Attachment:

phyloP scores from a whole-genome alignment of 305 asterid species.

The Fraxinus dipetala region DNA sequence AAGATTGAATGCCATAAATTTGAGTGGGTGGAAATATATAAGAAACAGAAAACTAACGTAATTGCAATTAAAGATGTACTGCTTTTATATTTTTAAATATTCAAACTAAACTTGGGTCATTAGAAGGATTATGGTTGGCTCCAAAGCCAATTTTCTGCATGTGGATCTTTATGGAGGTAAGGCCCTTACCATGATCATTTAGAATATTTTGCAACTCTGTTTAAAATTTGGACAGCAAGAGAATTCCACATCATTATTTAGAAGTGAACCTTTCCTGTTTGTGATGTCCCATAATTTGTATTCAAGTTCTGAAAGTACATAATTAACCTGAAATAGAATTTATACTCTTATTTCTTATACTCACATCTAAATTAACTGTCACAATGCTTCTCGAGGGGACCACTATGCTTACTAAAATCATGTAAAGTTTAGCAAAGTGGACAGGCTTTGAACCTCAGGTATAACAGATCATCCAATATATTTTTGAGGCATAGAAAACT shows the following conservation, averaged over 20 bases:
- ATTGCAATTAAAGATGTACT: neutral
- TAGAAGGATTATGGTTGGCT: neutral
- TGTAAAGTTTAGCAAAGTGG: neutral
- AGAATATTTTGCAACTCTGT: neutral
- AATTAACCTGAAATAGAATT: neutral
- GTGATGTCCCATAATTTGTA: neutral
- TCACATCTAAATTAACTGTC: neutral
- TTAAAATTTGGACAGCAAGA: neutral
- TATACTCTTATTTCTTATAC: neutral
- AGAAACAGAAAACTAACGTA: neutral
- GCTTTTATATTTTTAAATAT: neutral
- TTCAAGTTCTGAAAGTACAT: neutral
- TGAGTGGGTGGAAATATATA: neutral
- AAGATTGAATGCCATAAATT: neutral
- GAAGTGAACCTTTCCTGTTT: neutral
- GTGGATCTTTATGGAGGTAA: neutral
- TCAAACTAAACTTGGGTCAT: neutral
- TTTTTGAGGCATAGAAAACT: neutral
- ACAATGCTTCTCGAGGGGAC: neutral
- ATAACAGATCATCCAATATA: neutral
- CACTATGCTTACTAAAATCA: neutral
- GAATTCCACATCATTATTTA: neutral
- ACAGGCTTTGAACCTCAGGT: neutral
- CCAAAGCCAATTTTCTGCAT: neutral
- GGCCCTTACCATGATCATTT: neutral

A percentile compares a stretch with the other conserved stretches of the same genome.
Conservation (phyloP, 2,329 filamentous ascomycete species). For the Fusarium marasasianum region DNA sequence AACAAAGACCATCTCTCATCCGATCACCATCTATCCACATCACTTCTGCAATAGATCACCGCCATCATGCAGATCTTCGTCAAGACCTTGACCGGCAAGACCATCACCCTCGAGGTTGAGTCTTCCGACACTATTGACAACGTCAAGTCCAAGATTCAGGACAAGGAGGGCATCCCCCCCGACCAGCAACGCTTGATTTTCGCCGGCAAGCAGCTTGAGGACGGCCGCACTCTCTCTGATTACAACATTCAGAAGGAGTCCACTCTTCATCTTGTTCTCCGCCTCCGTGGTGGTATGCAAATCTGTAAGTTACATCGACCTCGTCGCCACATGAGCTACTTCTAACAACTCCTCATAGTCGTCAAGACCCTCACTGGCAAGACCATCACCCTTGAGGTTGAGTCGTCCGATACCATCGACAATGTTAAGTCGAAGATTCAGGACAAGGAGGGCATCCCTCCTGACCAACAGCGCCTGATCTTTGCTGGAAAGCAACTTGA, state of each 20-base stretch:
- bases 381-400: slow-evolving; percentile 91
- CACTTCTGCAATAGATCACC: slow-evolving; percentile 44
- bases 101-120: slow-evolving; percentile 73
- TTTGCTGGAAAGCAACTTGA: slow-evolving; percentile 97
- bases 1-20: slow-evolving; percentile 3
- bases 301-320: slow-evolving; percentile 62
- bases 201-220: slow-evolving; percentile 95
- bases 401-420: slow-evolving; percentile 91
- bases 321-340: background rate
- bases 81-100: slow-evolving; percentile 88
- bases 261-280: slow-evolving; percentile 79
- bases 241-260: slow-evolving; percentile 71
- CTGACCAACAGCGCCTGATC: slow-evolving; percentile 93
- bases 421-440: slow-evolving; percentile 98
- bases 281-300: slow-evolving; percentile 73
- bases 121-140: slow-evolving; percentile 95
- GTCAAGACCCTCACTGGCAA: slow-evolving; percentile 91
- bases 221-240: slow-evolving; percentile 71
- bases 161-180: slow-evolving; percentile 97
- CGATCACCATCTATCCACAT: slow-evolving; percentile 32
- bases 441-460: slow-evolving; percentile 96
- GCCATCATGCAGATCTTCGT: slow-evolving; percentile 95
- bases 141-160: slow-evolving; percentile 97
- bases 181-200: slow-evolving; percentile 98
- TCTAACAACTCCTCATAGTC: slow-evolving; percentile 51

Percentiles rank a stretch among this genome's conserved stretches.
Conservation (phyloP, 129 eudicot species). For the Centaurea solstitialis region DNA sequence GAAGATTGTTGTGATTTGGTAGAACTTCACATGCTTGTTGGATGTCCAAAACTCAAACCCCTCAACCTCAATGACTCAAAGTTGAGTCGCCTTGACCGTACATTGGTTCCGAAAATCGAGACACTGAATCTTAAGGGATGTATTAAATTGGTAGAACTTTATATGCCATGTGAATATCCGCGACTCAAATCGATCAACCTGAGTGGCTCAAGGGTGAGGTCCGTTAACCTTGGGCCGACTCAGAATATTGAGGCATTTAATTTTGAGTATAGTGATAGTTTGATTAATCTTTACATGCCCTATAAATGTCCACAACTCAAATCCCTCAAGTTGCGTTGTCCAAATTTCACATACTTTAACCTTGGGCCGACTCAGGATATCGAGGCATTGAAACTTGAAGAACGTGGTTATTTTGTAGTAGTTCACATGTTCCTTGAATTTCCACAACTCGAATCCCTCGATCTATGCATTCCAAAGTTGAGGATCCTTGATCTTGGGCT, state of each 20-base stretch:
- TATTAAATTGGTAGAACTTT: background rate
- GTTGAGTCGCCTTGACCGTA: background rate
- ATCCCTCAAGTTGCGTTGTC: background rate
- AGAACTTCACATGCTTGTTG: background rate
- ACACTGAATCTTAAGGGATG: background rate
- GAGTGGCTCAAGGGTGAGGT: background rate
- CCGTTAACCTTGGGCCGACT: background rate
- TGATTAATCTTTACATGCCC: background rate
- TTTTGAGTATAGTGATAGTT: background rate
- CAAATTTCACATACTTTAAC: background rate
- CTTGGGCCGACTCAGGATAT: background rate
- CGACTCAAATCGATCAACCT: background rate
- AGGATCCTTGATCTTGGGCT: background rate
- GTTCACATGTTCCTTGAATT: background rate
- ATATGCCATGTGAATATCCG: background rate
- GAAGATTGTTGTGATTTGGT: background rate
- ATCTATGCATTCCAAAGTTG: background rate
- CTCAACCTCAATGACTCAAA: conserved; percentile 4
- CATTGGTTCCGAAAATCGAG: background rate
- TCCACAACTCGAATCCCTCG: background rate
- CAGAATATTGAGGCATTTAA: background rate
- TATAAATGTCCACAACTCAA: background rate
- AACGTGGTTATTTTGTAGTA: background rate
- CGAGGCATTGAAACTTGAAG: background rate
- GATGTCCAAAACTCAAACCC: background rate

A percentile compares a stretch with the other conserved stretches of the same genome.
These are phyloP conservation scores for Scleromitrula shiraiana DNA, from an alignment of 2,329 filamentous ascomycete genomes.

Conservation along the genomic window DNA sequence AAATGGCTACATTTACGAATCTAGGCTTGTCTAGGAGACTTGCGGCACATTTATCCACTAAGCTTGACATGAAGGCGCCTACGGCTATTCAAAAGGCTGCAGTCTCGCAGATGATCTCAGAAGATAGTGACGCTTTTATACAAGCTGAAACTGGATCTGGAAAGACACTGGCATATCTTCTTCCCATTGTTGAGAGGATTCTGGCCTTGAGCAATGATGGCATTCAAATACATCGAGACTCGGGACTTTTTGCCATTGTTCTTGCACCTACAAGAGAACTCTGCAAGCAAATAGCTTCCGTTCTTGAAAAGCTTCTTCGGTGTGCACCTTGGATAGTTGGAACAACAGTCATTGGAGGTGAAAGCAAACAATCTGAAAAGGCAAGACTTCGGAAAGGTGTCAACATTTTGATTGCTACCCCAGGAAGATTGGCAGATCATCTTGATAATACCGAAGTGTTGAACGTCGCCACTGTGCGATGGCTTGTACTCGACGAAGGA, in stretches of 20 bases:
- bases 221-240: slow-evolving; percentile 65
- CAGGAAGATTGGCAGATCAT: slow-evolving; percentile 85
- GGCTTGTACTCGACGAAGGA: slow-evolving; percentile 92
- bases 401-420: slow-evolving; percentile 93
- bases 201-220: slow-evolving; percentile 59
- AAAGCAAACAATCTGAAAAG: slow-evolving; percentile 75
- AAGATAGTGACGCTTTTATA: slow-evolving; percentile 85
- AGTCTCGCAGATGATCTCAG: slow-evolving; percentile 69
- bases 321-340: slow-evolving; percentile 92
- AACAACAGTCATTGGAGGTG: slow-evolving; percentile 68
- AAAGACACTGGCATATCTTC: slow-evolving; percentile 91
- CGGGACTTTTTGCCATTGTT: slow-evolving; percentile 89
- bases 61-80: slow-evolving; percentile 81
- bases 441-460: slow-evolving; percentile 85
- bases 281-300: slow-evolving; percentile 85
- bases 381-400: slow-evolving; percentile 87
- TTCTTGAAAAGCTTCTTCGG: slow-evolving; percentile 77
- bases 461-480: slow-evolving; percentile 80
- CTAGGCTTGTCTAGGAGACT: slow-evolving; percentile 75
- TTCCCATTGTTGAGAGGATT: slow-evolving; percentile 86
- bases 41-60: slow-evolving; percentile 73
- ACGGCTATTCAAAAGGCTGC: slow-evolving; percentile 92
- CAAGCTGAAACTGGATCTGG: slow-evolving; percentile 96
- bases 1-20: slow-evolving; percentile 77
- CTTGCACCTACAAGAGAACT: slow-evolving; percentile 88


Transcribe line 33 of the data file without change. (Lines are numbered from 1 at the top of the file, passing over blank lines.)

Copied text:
- TTTGCTGGAAAGCAACTTGA: slow-evolving; percentile 97